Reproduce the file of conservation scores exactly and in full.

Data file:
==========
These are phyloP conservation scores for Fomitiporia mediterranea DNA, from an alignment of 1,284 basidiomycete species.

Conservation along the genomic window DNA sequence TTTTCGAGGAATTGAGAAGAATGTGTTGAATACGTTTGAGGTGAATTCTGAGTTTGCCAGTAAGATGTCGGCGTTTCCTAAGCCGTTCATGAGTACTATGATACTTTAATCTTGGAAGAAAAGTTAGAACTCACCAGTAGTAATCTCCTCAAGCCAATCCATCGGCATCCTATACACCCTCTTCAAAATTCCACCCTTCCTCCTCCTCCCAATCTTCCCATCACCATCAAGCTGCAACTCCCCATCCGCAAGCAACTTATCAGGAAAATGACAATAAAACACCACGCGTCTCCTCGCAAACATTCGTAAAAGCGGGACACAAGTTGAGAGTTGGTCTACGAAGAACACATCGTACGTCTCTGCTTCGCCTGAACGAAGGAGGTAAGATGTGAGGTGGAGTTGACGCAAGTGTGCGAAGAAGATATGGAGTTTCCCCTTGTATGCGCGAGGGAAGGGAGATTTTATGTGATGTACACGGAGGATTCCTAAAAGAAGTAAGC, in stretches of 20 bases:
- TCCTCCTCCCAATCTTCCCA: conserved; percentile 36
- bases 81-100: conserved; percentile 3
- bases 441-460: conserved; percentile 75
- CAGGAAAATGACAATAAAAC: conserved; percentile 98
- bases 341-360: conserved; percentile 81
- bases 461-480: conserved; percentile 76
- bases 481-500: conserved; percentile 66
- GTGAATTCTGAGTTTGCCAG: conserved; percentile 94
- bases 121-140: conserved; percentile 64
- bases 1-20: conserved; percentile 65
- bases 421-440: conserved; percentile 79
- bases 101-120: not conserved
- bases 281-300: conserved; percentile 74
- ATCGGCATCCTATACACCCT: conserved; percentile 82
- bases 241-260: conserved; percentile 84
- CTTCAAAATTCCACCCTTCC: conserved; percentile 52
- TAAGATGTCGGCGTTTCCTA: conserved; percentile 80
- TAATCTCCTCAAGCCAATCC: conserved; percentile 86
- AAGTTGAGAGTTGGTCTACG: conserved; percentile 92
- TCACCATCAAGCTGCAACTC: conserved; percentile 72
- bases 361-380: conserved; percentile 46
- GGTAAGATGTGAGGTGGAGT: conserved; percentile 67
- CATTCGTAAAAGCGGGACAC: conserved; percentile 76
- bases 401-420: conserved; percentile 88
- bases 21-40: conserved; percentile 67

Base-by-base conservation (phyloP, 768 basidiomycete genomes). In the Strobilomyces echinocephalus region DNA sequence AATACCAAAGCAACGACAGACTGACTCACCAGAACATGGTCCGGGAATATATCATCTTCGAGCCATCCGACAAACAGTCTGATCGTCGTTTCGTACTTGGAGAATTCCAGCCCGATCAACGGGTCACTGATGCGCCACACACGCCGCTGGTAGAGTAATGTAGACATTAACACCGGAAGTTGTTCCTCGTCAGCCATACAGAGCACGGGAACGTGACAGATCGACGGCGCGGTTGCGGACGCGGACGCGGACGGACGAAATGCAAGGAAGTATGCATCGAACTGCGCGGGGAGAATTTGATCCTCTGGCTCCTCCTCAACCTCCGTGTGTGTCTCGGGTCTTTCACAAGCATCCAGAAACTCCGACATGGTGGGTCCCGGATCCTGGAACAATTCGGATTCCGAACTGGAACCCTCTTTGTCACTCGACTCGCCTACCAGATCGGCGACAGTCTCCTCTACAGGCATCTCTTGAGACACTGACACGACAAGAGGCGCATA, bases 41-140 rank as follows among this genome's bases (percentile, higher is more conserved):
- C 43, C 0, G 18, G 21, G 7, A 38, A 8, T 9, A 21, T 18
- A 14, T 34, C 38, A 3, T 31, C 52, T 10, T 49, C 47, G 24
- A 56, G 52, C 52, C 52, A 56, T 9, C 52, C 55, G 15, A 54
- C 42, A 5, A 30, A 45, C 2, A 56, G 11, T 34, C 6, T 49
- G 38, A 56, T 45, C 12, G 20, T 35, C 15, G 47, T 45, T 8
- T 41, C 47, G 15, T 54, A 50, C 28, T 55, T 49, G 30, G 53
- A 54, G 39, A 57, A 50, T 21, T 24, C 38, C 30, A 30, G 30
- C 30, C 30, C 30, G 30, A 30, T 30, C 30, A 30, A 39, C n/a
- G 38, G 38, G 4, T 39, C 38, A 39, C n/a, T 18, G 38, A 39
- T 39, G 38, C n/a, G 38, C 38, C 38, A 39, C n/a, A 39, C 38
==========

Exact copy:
These are phyloP conservation scores for Fomitiporia mediterranea DNA, from an alignment of 1,284 basidiomycete species.

Conservation along the genomic window DNA sequence TTTTCGAGGAATTGAGAAGAATGTGTTGAATACGTTTGAGGTGAATTCTGAGTTTGCCAGTAAGATGTCGGCGTTTCCTAAGCCGTTCATGAGTACTATGATACTTTAATCTTGGAAGAAAAGTTAGAACTCACCAGTAGTAATCTCCTCAAGCCAATCCATCGGCATCCTATACACCCTCTTCAAAATTCCACCCTTCCTCCTCCTCCCAATCTTCCCATCACCATCAAGCTGCAACTCCCCATCCGCAAGCAACTTATCAGGAAAATGACAATAAAACACCACGCGTCTCCTCGCAAACATTCGTAAAAGCGGGACACAAGTTGAGAGTTGGTCTACGAAGAACACATCGTACGTCTCTGCTTCGCCTGAACGAAGGAGGTAAGATGTGAGGTGGAGTTGACGCAAGTGTGCGAAGAAGATATGGAGTTTCCCCTTGTATGCGCGAGGGAAGGGAGATTTTATGTGATGTACACGGAGGATTCCTAAAAGAAGTAAGC, in stretches of 20 bases:
- TCCTCCTCCCAATCTTCCCA: conserved; percentile 36
- bases 81-100: conserved; percentile 3
- bases 441-460: conserved; percentile 75
- CAGGAAAATGACAATAAAAC: conserved; percentile 98
- bases 341-360: conserved; percentile 81
- bases 461-480: conserved; percentile 76
- bases 481-500: conserved; percentile 66
- GTGAATTCTGAGTTTGCCAG: conserved; percentile 94
- bases 121-140: conserved; percentile 64
- bases 1-20: conserved; percentile 65
- bases 421-440: conserved; percentile 79
- bases 101-120: not conserved
- bases 281-300: conserved; percentile 74
- ATCGGCATCCTATACACCCT: conserved; percentile 82
- bases 241-260: conserved; percentile 84
- CTTCAAAATTCCACCCTTCC: conserved; percentile 52
- TAAGATGTCGGCGTTTCCTA: conserved; percentile 80
- TAATCTCCTCAAGCCAATCC: conserved; percentile 86
- AAGTTGAGAGTTGGTCTACG: conserved; percentile 92
- TCACCATCAAGCTGCAACTC: conserved; percentile 72
- bases 361-380: conserved; percentile 46
- GGTAAGATGTGAGGTGGAGT: conserved; percentile 67
- CATTCGTAAAAGCGGGACAC: conserved; percentile 76
- bases 401-420: conserved; percentile 88
- bases 21-40: conserved; percentile 67

Base-by-base conservation (phyloP, 768 basidiomycete genomes). In the Strobilomyces echinocephalus region DNA sequence AATACCAAAGCAACGACAGACTGACTCACCAGAACATGGTCCGGGAATATATCATCTTCGAGCCATCCGACAAACAGTCTGATCGTCGTTTCGTACTTGGAGAATTCCAGCCCGATCAACGGGTCACTGATGCGCCACACACGCCGCTGGTAGAGTAATGTAGACATTAACACCGGAAGTTGTTCCTCGTCAGCCATACAGAGCACGGGAACGTGACAGATCGACGGCGCGGTTGCGGACGCGGACGCGGACGGACGAAATGCAAGGAAGTATGCATCGAACTGCGCGGGGAGAATTTGATCCTCTGGCTCCTCCTCAACCTCCGTGTGTGTCTCGGGTCTTTCACAAGCATCCAGAAACTCCGACATGGTGGGTCCCGGATCCTGGAACAATTCGGATTCCGAACTGGAACCCTCTTTGTCACTCGACTCGCCTACCAGATCGGCGACAGTCTCCTCTACAGGCATCTCTTGAGACACTGACACGACAAGAGGCGCATA, bases 41-140 rank as follows among this genome's bases (percentile, higher is more conserved):
- C 43, C 0, G 18, G 21, G 7, A 38, A 8, T 9, A 21, T 18
- A 14, T 34, C 38, A 3, T 31, C 52, T 10, T 49, C 47, G 24
- A 56, G 52, C 52, C 52, A 56, T 9, C 52, C 55, G 15, A 54
- C 42, A 5, A 30, A 45, C 2, A 56, G 11, T 34, C 6, T 49
- G 38, A 56, T 45, C 12, G 20, T 35, C 15, G 47, T 45, T 8
- T 41, C 47, G 15, T 54, A 50, C 28, T 55, T 49, G 30, G 53
- A 54, G 39, A 57, A 50, T 21, T 24, C 38, C 30, A 30, G 30
- C 30, C 30, C 30, G 30, A 30, T 30, C 30, A 30, A 39, C n/a
- G 38, G 38, G 4, T 39, C 38, A 39, C n/a, T 18, G 38, A 39
- T 39, G 38, C n/a, G 38, C 38, C 38, A 39, C n/a, A 39, C 38